The average salary for expats working in the Gulf States has gone down – but it doesn’t mean they are being paid less.
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The salary survey for 2018 carried out has undergone some counting changes that has seen the amount reduce because the index has added several tiers of lower paid jobs.
The average monthly salary for Gulf expats is $8,083 – 26% down on last year.
The figure varied between countries – the Saudi average was down 34.21%, the Kuwait average 27.73%, the United Arab Emirates average 26.74%, while for Bahrain, the figure was reduced by 25.18% and Oman, by 25.2%.
The survey has also done away with splitting expats between Western, Arab and Asian workers, instead assessing all expats together.
The top two positions in the Gulf for expats are CEO or managing director of a multinational company, which was up 2.95% from $33,988 to $34,990 and that of a CEO/MD of a local company was up 13.25% from $22,031 to $24,950.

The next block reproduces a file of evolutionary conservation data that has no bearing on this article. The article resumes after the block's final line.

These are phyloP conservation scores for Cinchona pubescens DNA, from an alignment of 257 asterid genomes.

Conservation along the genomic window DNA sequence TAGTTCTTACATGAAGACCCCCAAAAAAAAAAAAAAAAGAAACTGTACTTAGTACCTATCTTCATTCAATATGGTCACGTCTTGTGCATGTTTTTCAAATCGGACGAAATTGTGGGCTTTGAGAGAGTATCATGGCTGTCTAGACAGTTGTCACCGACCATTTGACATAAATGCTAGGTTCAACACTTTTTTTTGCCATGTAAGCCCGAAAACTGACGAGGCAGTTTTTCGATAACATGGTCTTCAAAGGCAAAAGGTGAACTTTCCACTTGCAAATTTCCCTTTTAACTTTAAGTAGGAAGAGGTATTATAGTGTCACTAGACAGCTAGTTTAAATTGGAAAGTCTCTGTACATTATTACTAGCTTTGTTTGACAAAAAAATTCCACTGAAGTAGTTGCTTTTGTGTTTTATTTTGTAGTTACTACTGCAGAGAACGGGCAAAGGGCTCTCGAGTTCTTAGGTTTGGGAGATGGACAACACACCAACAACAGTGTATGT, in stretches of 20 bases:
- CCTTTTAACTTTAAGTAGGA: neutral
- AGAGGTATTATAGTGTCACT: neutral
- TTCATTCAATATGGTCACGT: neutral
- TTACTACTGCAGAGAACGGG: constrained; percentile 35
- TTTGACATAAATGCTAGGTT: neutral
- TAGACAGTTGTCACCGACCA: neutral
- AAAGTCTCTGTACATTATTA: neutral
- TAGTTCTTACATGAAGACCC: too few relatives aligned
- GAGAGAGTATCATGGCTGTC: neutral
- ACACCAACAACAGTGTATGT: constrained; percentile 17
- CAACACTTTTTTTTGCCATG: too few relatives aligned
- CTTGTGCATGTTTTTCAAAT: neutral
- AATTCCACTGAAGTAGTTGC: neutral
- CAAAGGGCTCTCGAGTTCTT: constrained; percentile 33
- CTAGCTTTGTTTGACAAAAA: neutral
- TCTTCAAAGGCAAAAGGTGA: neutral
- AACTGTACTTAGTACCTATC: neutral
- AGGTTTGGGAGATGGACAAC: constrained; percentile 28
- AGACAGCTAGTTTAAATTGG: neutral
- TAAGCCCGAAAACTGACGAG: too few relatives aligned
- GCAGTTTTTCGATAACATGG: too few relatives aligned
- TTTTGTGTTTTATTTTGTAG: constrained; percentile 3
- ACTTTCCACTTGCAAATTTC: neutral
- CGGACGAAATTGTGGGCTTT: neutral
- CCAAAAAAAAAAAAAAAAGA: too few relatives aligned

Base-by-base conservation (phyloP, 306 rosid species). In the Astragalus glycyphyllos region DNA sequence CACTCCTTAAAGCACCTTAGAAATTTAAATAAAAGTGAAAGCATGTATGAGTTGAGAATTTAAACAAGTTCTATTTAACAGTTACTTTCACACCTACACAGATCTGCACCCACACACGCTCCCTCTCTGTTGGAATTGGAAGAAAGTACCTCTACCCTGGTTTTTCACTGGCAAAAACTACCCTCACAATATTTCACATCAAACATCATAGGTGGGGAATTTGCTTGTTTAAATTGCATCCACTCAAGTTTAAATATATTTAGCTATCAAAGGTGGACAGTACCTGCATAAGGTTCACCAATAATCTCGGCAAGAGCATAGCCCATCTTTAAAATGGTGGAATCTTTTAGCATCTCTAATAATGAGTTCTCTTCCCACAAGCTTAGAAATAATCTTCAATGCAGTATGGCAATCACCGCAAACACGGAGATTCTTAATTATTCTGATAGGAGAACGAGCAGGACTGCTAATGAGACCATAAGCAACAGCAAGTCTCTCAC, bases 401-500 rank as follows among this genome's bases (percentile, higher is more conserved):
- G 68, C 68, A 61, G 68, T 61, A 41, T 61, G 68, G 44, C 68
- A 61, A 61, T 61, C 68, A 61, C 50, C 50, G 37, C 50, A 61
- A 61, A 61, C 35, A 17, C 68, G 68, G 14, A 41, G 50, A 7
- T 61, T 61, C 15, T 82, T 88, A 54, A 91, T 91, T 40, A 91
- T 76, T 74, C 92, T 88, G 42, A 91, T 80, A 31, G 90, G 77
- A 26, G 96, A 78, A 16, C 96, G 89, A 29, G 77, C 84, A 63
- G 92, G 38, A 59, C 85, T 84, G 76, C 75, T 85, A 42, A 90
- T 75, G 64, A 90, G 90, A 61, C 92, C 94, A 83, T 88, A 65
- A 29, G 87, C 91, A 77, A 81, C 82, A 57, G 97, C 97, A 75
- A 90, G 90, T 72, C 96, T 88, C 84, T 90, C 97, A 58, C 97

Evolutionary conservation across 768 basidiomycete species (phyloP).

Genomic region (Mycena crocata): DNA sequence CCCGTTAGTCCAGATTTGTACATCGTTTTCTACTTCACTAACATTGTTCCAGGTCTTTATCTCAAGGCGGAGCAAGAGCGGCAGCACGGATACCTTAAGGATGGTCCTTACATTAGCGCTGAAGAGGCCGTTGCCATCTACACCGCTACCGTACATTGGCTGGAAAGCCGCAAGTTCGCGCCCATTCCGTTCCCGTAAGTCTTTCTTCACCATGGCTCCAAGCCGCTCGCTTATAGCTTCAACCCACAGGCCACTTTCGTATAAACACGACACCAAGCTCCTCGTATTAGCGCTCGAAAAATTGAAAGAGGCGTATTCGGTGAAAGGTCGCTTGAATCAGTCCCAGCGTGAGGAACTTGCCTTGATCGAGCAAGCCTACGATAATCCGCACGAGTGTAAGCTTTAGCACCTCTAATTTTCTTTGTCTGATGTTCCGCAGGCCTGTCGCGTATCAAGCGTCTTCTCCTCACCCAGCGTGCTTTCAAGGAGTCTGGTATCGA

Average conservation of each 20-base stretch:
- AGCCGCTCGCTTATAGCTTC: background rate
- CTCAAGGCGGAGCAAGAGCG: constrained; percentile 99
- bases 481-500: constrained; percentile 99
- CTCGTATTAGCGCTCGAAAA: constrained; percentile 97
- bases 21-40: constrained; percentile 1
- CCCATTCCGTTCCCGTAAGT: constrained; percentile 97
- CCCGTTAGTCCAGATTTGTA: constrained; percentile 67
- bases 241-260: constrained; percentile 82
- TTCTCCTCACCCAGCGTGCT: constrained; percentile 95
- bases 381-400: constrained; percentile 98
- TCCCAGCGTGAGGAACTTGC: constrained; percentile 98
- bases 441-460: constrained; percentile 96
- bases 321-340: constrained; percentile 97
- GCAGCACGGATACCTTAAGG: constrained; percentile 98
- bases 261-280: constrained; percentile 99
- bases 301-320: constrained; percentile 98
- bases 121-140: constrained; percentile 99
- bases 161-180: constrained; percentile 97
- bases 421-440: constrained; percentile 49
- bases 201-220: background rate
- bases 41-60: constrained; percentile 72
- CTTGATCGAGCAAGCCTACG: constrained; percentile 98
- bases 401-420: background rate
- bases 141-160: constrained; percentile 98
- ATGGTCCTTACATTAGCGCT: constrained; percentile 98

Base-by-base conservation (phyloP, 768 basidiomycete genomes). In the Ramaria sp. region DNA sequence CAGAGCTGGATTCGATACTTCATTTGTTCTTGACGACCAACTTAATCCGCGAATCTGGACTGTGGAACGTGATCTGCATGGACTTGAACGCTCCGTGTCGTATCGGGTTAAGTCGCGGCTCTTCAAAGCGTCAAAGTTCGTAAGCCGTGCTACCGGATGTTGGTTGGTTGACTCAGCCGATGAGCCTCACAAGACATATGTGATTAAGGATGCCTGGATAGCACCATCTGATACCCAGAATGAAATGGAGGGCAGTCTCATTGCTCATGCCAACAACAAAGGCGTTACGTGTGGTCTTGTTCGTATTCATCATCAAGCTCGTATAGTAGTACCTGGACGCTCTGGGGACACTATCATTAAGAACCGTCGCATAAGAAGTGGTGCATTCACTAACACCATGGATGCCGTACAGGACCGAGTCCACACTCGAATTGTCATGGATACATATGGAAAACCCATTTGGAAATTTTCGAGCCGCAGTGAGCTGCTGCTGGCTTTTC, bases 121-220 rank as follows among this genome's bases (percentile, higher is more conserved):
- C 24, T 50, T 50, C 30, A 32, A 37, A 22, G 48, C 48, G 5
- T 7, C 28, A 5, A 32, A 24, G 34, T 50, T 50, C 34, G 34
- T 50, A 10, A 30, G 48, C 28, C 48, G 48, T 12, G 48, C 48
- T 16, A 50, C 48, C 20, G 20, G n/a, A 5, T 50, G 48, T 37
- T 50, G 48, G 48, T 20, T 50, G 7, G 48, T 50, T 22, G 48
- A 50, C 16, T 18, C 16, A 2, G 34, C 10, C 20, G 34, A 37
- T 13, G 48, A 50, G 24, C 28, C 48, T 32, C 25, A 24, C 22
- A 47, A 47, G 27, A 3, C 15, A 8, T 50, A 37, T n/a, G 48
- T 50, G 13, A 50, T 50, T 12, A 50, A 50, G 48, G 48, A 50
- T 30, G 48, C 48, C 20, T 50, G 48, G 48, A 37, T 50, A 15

The agency explains that a CEO/MD’s home country had little impact on the salary they are paid.
Average salaries range considerably between countries.
Saudi Arabia’s average expat salary is $8,560 a month – with a differential for each other Gulf country.
That’s 2.9% more than the UAE; 8.4% of Bahrain, 8.7% more than Oman and 8.96% more than Kuwait. Qatar is not included due to political tension and sanctions that are in place.
The recruitment agency explains that does not mean that Saudi Arabia pays the best salary for each role – just that the average across the board is higher.
Firms plan to hire
For example, Bahrain pays the best head teacher salary ($11,530 a month) and Kuwait pays the top salary for a general doctor ($5,150 a month).
Small and medium private enterprises were expected to be the main hirers in the coming months.
Three out of four firms say they intend to hire within three months and nine out of 10 have plans to do so within 12 months.
“The Middle East’s overall transformation is an attractive option for career-minded expats, especially in sectors like real estate, construction, infrastructure and banking,” they said
“In addition, the quality of life remains very high – safety, domestic help, world class schools, healthcare and proximity for global travel are all big advantages.
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